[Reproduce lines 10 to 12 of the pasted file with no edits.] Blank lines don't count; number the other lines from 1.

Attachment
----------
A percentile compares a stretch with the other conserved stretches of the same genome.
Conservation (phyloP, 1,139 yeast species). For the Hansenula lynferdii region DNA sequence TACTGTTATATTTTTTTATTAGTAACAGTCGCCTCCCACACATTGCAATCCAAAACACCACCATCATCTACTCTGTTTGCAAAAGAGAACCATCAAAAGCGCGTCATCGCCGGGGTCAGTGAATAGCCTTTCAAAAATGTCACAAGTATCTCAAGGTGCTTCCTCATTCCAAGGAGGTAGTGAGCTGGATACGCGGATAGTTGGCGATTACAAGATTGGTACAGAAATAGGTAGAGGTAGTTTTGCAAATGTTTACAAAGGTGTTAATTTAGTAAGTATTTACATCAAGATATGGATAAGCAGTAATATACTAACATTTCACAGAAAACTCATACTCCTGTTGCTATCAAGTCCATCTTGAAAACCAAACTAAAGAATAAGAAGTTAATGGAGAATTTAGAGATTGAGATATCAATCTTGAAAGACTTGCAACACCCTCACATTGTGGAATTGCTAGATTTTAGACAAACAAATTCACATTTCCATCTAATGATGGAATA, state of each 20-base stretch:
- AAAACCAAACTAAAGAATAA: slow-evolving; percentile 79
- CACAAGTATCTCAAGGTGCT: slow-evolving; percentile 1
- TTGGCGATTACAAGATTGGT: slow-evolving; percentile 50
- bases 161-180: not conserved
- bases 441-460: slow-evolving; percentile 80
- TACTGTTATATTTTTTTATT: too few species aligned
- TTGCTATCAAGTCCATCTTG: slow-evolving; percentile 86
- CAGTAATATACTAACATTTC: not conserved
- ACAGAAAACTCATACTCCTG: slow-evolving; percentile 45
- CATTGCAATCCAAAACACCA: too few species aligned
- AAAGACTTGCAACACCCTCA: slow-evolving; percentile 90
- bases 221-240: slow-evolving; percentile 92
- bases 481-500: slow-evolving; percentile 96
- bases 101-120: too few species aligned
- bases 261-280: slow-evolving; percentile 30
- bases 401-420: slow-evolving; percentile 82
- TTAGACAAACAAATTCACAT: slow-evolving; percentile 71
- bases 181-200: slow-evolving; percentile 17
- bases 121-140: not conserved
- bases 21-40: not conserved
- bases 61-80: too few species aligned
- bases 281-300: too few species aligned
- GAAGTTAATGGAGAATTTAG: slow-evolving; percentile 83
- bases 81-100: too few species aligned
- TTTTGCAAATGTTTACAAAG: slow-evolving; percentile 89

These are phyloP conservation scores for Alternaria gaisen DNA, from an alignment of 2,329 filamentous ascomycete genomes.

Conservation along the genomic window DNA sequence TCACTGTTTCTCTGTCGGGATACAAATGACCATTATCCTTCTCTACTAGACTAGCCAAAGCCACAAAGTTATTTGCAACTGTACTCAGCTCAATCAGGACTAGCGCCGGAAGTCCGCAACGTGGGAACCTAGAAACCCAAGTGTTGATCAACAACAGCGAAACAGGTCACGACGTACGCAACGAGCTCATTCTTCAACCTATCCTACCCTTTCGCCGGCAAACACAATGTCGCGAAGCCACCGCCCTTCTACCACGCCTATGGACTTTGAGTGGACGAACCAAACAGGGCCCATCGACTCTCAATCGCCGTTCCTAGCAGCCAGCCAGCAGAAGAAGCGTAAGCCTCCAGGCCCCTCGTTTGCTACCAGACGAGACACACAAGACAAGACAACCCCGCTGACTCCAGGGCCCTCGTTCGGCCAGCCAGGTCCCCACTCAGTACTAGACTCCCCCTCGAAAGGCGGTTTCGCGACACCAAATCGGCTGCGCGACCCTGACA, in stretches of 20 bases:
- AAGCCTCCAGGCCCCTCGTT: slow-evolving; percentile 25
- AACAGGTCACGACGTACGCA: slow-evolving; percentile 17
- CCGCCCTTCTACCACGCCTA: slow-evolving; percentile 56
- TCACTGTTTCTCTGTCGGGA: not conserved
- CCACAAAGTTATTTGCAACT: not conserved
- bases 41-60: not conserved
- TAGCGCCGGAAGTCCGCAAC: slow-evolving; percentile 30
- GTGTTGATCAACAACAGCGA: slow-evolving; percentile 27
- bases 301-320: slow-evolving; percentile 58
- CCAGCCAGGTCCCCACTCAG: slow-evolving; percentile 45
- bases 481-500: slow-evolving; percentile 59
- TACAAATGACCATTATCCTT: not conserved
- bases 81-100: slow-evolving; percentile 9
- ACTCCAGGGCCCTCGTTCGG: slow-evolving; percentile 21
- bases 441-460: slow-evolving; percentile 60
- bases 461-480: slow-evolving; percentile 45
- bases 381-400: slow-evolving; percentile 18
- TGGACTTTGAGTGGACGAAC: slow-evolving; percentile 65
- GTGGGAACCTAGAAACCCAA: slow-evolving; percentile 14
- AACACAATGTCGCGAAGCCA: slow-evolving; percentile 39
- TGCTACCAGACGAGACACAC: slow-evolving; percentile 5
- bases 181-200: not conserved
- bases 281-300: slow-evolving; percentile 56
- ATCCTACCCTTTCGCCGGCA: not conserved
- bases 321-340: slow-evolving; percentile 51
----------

- CAGTAATATACTAACATTTC: not conserved
- ACAGAAAACTCATACTCCTG: slow-evolving; percentile 45
- CATTGCAATCCAAAACACCA: too few species aligned